More than 40 homes proposed for former Port Talbot school site
The former Dyffryn Comprehensive School based in Port Talbot (Image: Google Maps)
Plans have been submitted for a new housing development in Port Talbot on the site of a former comprehensive school. The plans have been submitted by housing association Linc Cymru.
The proposed plans for new homes at the former Dyffryn Lower Comprehensive School in Devonshire Place, Port Talbot, could see the construction of 43 affordable properties, built with an internal road network, landscaping, and car parking.
Read more: Planning application submitted for new Greggs in Port Talbot
The school site, which is based in a residential area, was fully vacated in 2018 and has been left derelict since it closed, with developer Linc Cymru describing the location as “significantly underutilised.” Its application describes the plans that would include a mixture of two-storey houses and three-storey apartment blocks, comprised of 18 one-bed flats, six two-bed flats, eight two-bed houses, and 11 three-bed homes.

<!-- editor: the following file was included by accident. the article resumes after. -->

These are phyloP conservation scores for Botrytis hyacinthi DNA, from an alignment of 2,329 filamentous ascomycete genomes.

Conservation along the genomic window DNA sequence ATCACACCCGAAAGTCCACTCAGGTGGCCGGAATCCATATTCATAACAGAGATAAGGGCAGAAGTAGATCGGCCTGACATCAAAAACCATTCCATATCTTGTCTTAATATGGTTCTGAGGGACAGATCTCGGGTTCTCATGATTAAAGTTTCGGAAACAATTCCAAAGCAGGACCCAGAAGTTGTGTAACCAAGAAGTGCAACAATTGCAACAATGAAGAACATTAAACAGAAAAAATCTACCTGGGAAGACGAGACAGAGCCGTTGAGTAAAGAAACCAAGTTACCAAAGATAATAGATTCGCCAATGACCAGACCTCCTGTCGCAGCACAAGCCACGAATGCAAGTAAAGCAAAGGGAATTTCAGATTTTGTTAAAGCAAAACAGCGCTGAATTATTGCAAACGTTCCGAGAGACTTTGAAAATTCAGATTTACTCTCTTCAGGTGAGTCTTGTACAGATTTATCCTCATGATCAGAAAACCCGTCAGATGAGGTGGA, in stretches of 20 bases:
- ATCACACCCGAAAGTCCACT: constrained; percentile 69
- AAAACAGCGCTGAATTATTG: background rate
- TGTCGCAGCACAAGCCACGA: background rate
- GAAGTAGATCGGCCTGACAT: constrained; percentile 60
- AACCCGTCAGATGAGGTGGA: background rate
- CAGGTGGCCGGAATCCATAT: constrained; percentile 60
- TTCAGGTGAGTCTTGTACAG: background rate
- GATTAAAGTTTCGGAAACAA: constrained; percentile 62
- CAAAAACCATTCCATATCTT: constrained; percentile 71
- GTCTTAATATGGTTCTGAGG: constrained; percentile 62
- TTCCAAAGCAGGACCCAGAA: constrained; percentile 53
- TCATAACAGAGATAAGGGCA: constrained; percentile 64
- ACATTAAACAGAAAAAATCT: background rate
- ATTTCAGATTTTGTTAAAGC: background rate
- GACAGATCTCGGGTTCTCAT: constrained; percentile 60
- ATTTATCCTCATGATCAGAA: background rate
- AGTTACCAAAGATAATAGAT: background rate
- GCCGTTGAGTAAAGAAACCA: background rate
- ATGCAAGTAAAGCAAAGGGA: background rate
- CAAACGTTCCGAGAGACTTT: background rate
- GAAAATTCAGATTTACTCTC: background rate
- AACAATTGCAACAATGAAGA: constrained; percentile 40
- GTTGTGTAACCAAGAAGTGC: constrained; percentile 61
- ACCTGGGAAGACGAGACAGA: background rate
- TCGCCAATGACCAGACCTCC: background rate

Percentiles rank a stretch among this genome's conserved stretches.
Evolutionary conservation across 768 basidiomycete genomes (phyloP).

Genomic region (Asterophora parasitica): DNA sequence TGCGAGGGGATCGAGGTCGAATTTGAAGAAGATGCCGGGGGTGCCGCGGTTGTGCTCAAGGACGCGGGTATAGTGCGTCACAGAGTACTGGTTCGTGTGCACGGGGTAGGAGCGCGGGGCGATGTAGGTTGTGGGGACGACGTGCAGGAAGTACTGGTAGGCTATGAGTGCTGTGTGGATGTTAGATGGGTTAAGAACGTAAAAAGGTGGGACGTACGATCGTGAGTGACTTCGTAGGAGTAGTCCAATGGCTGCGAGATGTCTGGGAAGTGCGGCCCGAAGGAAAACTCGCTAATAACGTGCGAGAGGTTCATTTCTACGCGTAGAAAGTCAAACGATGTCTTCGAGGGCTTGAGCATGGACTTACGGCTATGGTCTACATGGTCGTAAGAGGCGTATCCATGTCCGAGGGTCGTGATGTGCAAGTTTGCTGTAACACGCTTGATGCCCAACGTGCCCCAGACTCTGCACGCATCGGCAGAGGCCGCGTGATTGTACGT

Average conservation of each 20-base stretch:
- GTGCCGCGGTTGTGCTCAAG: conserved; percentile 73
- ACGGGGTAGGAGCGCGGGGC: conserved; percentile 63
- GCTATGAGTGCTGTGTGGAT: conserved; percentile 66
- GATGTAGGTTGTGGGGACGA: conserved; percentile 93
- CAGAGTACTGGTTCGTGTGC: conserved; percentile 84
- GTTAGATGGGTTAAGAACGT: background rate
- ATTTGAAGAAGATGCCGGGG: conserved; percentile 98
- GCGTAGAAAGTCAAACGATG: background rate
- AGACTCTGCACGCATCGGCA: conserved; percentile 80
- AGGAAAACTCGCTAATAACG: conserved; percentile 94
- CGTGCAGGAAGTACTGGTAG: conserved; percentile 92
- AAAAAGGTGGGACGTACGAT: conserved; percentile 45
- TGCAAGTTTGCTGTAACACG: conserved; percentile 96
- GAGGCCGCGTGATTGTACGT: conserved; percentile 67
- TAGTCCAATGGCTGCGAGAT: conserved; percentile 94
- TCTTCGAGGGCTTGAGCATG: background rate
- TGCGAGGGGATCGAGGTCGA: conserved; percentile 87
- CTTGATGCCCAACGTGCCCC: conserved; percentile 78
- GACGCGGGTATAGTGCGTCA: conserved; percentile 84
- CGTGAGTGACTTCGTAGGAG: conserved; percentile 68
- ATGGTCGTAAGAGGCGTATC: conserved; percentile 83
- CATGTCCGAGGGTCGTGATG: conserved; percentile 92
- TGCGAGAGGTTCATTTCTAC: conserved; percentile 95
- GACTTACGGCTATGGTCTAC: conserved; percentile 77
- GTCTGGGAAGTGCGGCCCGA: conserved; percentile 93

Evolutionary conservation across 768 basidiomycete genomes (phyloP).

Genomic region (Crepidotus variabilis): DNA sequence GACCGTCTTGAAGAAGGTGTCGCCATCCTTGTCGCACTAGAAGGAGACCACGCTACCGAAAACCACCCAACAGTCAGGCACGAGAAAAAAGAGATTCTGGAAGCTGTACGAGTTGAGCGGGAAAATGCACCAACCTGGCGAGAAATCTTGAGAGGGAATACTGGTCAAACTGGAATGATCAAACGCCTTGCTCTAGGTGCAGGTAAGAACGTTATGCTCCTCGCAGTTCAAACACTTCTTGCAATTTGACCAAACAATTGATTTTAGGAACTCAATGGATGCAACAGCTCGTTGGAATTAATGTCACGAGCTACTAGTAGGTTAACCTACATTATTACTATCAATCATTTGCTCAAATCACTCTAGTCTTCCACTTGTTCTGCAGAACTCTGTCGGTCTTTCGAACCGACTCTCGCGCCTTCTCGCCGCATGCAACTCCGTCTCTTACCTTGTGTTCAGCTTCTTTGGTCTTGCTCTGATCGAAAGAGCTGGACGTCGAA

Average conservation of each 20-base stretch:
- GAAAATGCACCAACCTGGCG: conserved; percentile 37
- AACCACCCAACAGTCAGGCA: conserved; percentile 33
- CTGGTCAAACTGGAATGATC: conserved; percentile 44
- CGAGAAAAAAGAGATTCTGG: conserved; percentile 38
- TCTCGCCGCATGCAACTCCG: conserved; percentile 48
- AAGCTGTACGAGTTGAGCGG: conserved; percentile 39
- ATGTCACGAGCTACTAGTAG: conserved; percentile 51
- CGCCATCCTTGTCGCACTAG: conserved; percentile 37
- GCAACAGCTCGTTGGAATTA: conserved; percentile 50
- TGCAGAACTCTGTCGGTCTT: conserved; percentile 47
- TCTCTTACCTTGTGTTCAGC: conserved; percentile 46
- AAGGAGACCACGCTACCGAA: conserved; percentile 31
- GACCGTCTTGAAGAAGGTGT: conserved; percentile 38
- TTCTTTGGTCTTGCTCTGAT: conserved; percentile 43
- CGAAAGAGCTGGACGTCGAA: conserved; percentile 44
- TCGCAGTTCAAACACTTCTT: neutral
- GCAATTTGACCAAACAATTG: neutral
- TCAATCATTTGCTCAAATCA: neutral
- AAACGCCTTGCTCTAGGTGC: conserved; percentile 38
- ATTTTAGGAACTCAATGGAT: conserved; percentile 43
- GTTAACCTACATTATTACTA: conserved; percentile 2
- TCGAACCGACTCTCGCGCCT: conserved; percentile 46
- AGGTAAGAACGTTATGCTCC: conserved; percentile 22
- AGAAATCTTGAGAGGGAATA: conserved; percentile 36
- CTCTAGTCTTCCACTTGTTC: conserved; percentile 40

The plan reads: “The proposed layout comprises two main elements, the residential development and the area of public open space. The residential development takes the form of 2-storey terraced houses, 2-storey walk-up apartments, and 3-storey apartment blocks situated within the south-eastern corner. The scale of the apartment blocks is intentionally modest, and they are set within the site so as to not overshadow neighbouring properties or alter the scale of the area.”
However, Labour councillor Saifur Rahaman of Port Talbot, said he believed there could be a number of issues with the plans that could potentially impact residents. He said: “When the land was initially sold it was done so on the basis of a different set of proposals which people were happy with. However, the land has since been sold on again to Linc Cymru, with a whole new set of proposals that do not match up to what was originally planned.
“The new proposal has far more units, and I have some concerns about the traffic management for the area – with there already being issues that could cause chaos. The elevation of the apartment blocks could also have a visual impact as well. I’ve now asked for the application to be called to a committee and we’ve already had two public meetings with a number of objections from residents.”
The plans, which are due to go before the council’s planning department later this year, have currently received more than 70 comments on the authority’s planning portal, 69 of which are objections. You can read more of our stories from Neath Port Talbot here, or subscribe to our newsletter